The differences and similarities among the characteristics of the EDJ signatures in the three different oceans may help to narrow the possible range of plausible generation mechanisms for the EDJs. One modeling study, McCreary (1984) suggests that EDJs are superpositions of many long wavelength Kelvin and Rossby waves, but the most visible in the model are a Kelvin wave and a first meridional mode Rossby wave. The deep jets have also been theorized to be generated by unstable mixed Rossby–gravity waves (e.g., Hua et al. 2008; Ascani et al. 2010). If that theory holds, how might it explain the differences in amplitude in the Atlantic and the other two oceans? Another theory for EDJ generation includes large vertical-scale instability in western boundary currents (d’Orgeville et al. 2007). In support of this theory, the presence of stronger deep western boundary currents in the Atlantic than in the other two oceans might help explain the larger-amplitude EDJ signals there. Also, the upward energy propagation observed may be consistent with a deep western boundary current source, since a deep energy source might imply upward energy propagation, away from that source (Brandt et al. 2011). Ascani et al. (2015) find that deep signatures of tropical instability waves in an idealized numerical Atlantic Ocean rectify into low-frequency baroclinic Kelvin and Rossby waves (the EDJs) that form resonant basin modes. Their numerical EDJ characteristics are in broad agreement with our results. However, their EDJs weaken when realistic coastlines and seasonally varying winds are included in the model.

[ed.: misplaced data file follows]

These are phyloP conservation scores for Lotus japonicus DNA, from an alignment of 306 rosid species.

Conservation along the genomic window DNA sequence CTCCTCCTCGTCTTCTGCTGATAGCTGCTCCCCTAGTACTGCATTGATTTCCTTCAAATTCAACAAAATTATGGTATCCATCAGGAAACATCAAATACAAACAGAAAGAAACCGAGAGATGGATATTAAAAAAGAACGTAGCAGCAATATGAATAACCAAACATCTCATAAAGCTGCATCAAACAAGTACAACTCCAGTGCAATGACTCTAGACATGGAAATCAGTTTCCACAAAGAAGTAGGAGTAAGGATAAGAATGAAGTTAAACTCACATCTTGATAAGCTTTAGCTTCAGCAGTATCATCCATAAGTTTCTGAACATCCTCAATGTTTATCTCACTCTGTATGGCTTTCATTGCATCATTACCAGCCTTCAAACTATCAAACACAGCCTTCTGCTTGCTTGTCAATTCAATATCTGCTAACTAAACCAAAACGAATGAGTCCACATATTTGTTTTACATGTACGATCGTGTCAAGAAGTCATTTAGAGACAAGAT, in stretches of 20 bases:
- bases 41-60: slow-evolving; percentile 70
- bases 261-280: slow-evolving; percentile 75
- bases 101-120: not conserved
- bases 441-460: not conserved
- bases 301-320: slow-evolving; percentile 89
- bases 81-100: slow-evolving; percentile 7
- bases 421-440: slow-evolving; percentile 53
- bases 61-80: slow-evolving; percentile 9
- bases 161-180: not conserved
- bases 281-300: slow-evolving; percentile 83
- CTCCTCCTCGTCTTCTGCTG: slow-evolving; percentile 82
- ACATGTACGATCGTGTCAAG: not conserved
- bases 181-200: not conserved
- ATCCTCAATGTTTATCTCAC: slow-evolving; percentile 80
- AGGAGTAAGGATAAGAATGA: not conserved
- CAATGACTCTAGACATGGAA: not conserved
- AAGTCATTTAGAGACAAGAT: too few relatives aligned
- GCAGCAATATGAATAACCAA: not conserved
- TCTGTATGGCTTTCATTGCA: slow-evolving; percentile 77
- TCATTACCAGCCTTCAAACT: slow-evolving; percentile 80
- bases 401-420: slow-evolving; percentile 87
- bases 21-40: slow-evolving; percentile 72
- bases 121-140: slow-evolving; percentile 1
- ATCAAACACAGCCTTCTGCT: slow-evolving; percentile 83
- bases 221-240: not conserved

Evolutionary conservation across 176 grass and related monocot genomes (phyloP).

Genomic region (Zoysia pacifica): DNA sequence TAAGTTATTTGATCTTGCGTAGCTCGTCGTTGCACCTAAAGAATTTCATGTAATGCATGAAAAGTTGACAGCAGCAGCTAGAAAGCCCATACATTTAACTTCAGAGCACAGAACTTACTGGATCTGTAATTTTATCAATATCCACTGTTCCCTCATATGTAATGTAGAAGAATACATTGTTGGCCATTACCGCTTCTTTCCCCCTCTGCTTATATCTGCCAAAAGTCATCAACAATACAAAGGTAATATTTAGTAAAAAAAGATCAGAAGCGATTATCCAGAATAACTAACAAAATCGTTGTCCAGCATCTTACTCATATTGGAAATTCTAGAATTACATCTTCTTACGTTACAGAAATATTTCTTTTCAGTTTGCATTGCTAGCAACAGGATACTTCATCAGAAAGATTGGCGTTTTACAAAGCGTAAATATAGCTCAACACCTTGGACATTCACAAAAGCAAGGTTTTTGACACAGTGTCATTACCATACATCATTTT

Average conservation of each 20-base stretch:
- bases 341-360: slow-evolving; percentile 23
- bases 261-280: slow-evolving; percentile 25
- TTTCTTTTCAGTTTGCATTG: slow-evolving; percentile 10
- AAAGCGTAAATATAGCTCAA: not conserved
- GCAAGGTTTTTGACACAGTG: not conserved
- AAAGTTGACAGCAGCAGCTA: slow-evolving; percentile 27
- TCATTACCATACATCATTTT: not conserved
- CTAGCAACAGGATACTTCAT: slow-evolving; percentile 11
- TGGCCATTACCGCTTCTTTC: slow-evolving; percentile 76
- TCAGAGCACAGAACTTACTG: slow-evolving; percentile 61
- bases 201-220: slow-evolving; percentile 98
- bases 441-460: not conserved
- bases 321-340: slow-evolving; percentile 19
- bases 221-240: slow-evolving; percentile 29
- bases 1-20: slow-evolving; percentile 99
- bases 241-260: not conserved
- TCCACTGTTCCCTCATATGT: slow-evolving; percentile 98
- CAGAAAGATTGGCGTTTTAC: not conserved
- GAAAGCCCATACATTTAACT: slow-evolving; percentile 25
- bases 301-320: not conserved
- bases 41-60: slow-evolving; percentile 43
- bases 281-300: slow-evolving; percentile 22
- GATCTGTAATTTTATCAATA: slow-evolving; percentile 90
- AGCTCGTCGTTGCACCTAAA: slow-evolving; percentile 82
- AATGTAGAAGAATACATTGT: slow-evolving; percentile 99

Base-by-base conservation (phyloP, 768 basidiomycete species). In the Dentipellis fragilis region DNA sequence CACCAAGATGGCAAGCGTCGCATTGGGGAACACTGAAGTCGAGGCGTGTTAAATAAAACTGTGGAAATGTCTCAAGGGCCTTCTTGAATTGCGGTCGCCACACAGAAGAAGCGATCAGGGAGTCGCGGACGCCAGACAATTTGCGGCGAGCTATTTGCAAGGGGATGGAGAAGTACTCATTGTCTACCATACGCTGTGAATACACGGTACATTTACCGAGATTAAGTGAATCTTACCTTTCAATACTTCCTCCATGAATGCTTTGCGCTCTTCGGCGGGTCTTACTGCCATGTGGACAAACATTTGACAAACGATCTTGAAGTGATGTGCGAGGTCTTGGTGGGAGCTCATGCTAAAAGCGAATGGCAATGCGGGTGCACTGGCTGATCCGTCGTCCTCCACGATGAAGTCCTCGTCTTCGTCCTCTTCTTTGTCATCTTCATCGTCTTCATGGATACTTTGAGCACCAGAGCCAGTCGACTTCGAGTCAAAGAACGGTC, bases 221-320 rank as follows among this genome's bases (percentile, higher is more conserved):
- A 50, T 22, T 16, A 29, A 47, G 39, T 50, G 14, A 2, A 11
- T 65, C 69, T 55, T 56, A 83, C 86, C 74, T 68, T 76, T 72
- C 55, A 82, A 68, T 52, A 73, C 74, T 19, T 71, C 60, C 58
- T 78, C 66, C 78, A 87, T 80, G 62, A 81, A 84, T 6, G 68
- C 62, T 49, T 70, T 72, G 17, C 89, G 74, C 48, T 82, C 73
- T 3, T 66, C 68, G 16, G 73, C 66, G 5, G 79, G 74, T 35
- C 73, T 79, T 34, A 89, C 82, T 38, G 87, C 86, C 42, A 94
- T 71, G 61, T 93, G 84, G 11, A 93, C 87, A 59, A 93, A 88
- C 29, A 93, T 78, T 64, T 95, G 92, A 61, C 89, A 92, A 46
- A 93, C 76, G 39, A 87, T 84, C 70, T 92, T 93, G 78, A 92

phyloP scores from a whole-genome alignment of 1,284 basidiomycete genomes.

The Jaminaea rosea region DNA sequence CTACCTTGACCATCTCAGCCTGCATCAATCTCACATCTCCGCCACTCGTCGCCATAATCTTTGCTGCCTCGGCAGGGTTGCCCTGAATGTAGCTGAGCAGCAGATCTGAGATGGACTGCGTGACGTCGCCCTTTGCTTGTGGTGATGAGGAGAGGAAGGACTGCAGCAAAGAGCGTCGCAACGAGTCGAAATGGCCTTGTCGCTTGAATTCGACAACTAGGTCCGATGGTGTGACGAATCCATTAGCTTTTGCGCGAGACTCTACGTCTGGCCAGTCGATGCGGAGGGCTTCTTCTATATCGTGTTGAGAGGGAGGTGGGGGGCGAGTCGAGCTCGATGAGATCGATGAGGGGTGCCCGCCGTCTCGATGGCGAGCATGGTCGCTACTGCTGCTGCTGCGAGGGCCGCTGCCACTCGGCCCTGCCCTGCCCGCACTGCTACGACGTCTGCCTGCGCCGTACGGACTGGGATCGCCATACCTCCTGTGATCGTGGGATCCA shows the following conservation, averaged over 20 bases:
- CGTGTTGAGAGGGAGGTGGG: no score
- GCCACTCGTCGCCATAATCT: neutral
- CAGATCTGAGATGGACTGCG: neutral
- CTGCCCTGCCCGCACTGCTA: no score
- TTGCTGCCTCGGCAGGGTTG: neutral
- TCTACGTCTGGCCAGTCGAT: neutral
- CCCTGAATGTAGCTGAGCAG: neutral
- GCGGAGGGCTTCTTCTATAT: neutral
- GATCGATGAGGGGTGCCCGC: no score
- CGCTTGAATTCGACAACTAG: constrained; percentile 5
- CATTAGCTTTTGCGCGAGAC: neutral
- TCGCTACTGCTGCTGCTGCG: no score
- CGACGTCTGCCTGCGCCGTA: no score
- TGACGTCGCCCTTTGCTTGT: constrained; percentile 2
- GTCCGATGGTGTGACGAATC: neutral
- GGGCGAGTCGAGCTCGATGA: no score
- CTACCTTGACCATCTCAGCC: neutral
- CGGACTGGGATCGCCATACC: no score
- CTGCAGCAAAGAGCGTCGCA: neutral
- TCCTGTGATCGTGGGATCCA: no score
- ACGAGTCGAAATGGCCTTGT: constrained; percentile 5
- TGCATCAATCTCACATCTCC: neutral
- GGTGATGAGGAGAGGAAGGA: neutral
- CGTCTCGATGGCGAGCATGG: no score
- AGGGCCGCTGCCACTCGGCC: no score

Acknowledgments

MKY was supported by the NOAA Hollings Scholar Program, and GCJ was supported by NOAA research. We thank all those who helped to collect, process, calibrate, and archive the shipboard CTD and Argo data. The Argo program is part of the Global Ocean Observing System. Argo data are collected and made freely available by the International Argo Program and the national programs that contribute to it (http://www.argo.ucsd.edu; http://argo.jcommops.org). We also thank François Ascani, Eric Firing, William Kessler, Dennis Moore, LuAnne Thompson, and two anonymous reviewers for useful discussions and comments.